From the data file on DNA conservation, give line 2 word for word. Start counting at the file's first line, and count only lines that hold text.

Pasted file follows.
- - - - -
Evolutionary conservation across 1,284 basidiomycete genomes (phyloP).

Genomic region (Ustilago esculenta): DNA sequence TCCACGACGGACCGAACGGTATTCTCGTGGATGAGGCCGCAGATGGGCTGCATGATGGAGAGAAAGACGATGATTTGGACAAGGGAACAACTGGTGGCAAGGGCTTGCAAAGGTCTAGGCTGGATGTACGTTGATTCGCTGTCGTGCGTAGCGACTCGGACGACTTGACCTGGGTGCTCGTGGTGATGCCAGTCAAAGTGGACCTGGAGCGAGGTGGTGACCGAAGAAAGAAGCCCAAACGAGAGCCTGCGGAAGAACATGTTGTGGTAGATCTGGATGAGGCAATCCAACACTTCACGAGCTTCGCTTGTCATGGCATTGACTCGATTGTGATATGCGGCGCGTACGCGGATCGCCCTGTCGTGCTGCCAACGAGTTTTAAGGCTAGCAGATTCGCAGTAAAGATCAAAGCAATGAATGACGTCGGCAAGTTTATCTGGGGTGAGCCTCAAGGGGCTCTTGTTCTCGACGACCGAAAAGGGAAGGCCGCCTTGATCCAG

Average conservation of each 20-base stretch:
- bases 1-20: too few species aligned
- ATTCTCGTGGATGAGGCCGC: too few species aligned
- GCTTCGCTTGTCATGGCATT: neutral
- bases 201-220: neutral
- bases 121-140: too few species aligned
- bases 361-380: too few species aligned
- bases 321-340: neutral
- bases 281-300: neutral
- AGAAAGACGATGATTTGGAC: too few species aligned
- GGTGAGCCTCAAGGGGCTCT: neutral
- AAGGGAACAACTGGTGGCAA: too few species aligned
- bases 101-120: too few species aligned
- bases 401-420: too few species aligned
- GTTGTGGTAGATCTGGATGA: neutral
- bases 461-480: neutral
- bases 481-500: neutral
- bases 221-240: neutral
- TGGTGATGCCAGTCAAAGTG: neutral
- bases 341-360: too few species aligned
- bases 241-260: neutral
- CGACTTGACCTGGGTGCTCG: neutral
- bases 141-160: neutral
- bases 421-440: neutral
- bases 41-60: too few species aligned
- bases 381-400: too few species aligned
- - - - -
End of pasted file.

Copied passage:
Genomic region (Ustilago esculenta): DNA sequence TCCACGACGGACCGAACGGTATTCTCGTGGATGAGGCCGCAGATGGGCTGCATGATGGAGAGAAAGACGATGATTTGGACAAGGGAACAACTGGTGGCAAGGGCTTGCAAAGGTCTAGGCTGGATGTACGTTGATTCGCTGTCGTGCGTAGCGACTCGGACGACTTGACCTGGGTGCTCGTGGTGATGCCAGTCAAAGTGGACCTGGAGCGAGGTGGTGACCGAAGAAAGAAGCCCAAACGAGAGCCTGCGGAAGAACATGTTGTGGTAGATCTGGATGAGGCAATCCAACACTTCACGAGCTTCGCTTGTCATGGCATTGACTCGATTGTGATATGCGGCGCGTACGCGGATCGCCCTGTCGTGCTGCCAACGAGTTTTAAGGCTAGCAGATTCGCAGTAAAGATCAAAGCAATGAATGACGTCGGCAAGTTTATCTGGGGTGAGCCTCAAGGGGCTCTTGTTCTCGACGACCGAAAAGGGAAGGCCGCCTTGATCCAG